It happens all the time. An enterprise buyer wants something. The service provider does not offer that “something”. What ensues varies by company, but generally involves a dance between sales, engineering, product and operations to find a way to make “something” happen. People running with their hair on fire, as timelines are tight, the deal must be won at all costs and no one dares risk worsening the company’s precarious standing with the prospect by going back and having an honest conversation with them. You know, THE conversation about what business problem they’re trying to resolve, why they believe their specific request (as captured by sales) is the right solution and exploring alternative (dare we say, superior) solutions – heaven forbid they walk away from the table. Besides, a really smart sales engineer, who is well versed in the art of the possible, has vetted the solution and says it will work.
Eventually, the deal closes and everybody wins… right? The company earns more revenue, the customer gets what they asked for and sales makes their number. Win-win-win! This practice is so ubiquitous across the industry, it seems everybody has their own name for it: “ICB” (Individual Case Basis), “One-Off”, “Exception”, “Non-Standard Offer”, “Tailored Service”, “Bespoke Offer” and, my favorite euphemism, “Special”. Everyone’s doing it, so therefore, it must be the right thing to do; ten thousand telecom workers can’t be wrong… or can they?
The reason service providers have products comes down to scalability: division of labor, repeatable processes, standardization, economies of learning and scale (motherhood and apple pie). These industrial revolution innovations originated in manufacturing but are just as applicable to communications services. Customers on a non-standard product are susceptible to negative events. Outages and impairments are harder to troubleshoot and restore, adding minutes (or hours) to repair. Standard network maintenance and service upgrades may inadvertently cause an outage for these “special” customers. In short, non-standard implementations are the kryptonite of standard operating procedures.
So, what’s a service provider with a challenging sales target to do? It seems to me we should take a page from the old maxim for whenever your clothes catch fire: Stop, Drop and Roll!
- Stop and have a conversation about the Prospect’s business challenges – and how they are expecting their solution to work. When a client says they want something, they’re generally not prescribing a specific solution. Instead, they are providing a concrete example to get the conversation going. After all, they don’t know your products and solutions, so you need to act as a trusted advisor to help them weigh the pros and cons of each option. It may well be that a standard product will better meet their needs.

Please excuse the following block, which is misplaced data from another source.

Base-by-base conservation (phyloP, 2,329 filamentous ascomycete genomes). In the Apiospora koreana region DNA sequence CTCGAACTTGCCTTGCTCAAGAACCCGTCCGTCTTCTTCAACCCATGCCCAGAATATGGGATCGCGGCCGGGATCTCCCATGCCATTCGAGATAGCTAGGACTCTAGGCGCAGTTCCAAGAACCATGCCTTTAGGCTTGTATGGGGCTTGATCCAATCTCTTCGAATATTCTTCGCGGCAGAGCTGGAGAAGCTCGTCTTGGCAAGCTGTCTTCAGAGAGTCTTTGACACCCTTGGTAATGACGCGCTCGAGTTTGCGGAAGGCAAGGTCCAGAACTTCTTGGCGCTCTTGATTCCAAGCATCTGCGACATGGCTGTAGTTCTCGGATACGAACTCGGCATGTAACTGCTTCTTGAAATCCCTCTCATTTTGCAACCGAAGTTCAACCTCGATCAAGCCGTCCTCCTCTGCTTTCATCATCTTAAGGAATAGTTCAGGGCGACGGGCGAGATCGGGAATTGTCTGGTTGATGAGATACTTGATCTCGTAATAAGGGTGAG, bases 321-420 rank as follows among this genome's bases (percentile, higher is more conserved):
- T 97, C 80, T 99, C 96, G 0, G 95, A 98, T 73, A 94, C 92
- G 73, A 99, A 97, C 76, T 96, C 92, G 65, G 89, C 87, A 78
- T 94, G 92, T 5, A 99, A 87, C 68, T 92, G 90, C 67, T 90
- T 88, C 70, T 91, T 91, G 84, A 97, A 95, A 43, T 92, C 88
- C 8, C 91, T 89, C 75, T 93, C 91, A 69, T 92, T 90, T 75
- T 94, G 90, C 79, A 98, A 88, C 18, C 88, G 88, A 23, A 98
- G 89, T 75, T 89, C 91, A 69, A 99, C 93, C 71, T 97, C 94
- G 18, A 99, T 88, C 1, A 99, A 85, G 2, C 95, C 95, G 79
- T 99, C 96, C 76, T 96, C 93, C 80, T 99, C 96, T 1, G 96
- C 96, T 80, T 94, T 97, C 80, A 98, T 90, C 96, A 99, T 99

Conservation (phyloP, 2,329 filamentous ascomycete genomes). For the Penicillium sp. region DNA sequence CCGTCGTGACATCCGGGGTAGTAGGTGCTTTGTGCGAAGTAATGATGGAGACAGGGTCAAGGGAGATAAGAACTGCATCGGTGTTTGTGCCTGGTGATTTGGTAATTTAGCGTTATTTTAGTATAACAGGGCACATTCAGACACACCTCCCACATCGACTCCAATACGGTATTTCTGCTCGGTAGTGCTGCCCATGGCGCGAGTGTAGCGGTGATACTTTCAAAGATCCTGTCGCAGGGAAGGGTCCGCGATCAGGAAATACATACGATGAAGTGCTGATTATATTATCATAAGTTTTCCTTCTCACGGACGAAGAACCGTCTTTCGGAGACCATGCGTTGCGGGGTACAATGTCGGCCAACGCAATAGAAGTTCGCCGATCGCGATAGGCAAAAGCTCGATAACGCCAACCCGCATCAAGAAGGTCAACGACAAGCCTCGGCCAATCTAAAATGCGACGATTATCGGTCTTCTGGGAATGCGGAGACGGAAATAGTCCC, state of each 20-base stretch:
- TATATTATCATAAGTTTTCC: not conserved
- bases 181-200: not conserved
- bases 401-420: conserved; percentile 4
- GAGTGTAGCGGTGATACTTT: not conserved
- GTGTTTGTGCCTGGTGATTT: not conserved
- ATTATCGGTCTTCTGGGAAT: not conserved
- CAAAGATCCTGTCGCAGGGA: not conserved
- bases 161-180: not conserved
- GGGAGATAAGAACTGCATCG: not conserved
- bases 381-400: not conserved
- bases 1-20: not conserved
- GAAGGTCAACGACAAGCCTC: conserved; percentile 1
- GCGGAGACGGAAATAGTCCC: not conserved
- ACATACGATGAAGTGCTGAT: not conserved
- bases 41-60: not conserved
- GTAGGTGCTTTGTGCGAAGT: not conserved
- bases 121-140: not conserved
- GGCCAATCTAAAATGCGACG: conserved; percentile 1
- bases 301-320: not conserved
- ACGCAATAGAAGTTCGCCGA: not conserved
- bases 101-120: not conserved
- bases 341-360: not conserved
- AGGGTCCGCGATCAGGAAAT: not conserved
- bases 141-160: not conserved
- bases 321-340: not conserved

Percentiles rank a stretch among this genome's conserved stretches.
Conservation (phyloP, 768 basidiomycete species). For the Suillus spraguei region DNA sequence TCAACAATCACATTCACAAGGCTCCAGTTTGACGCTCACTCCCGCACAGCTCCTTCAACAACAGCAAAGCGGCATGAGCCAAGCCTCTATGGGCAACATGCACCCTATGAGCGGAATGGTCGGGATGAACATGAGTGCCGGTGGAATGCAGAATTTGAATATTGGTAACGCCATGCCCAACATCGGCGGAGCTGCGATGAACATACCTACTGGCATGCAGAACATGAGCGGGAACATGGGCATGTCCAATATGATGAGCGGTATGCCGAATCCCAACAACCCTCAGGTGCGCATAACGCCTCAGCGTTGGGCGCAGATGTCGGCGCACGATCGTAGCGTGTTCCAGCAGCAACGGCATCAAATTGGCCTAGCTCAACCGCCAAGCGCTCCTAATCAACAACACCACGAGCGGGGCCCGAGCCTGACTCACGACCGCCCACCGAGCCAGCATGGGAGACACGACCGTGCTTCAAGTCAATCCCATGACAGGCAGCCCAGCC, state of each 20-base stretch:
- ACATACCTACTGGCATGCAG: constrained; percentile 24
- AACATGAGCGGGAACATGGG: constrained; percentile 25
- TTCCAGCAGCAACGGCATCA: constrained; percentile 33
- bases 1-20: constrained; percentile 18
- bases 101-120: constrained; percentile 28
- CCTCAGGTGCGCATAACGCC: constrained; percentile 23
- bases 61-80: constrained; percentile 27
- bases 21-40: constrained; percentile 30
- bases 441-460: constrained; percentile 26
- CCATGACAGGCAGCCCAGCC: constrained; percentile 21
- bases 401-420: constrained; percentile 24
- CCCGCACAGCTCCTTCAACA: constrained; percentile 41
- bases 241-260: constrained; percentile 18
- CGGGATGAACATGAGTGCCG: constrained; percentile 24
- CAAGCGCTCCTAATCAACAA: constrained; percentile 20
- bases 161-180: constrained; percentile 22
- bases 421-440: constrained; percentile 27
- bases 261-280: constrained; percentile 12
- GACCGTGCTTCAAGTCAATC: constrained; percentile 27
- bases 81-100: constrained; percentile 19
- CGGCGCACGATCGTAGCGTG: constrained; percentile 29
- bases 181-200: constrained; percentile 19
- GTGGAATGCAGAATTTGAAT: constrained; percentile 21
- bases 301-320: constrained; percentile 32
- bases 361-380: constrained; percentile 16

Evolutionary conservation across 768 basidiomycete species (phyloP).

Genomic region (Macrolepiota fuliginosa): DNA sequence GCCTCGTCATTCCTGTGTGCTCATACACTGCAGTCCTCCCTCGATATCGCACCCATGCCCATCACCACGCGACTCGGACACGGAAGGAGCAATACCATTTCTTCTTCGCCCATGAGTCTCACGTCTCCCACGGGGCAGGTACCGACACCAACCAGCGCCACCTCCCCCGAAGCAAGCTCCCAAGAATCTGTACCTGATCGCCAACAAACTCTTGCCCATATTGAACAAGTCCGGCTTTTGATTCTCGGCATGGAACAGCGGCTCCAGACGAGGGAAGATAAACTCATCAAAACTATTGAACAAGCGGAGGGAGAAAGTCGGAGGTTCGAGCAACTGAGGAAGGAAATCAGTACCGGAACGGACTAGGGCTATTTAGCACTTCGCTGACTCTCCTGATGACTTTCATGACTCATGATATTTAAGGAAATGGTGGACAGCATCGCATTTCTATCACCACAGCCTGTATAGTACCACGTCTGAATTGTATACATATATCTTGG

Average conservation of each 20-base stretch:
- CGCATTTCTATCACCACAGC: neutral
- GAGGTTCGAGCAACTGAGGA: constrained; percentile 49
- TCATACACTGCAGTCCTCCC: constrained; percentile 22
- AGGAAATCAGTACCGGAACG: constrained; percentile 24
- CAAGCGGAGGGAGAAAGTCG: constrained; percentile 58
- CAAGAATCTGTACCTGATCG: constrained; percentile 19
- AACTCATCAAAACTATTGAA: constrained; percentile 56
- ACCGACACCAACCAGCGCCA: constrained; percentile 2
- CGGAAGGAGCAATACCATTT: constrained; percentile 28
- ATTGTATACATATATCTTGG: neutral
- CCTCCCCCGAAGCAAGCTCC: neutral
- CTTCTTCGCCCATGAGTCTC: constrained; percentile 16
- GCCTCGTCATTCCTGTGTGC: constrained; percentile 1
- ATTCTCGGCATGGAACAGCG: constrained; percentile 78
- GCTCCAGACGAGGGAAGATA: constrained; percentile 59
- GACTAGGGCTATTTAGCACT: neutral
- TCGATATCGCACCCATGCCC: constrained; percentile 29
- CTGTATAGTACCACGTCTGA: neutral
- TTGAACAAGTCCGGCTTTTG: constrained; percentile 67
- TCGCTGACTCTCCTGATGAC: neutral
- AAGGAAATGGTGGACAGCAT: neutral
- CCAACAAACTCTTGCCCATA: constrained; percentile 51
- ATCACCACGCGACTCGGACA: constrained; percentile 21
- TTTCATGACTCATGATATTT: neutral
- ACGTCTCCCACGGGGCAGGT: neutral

- Drop the number of requests considered. Set a high bar for deviating from your standard products. Nonrecurring charges and minimum deal size guardrails are helpful. Let’s face it, some large, complex deals may warrant the higher expense and hidden costs derived from customizing your product. Even if the deal meets the financial entrance criteria to be considered, make sure you’ve exhausted standard solutions before going down this path.
- Roll out “scalable customization”. We’ve come a long way from the days when, to quote Henry Ford, “any customer can have a car painted any color that he wants so long as it is black.” Develop the necessary systems and processes for non-standard configurations. A rigorous approval process and having clearly documented and readily accessible memory of “as built” configurations are critical, as are appropriate systems guardrails to ensure customer service, maintenance and repair organizations can account for this variability and deliver a positive customer experience long after the folks involved in the deal have moved-on.
Of course, saying “no” may be the right answer. If a prospect truly must have something you don’t offer and they are either too small or the financials don’t support it, resist the urge to win at all costs. Signing a marginally profitable customer and dooming them to a negative customer experience is bad for you and them. It’s a lose-lose-lose. At Ronin Technology Advisors we understand the importance of having transactional and scalable products. You could say we are product people. We’ve helped service providers of all sizes build and launch scalable products, helping contain “specials” to high-value use cases. Give us a call and let’s see how we can help you. firstname.lastname@example.org or 303.678.1844.
by JP González. VP Strategic Marketing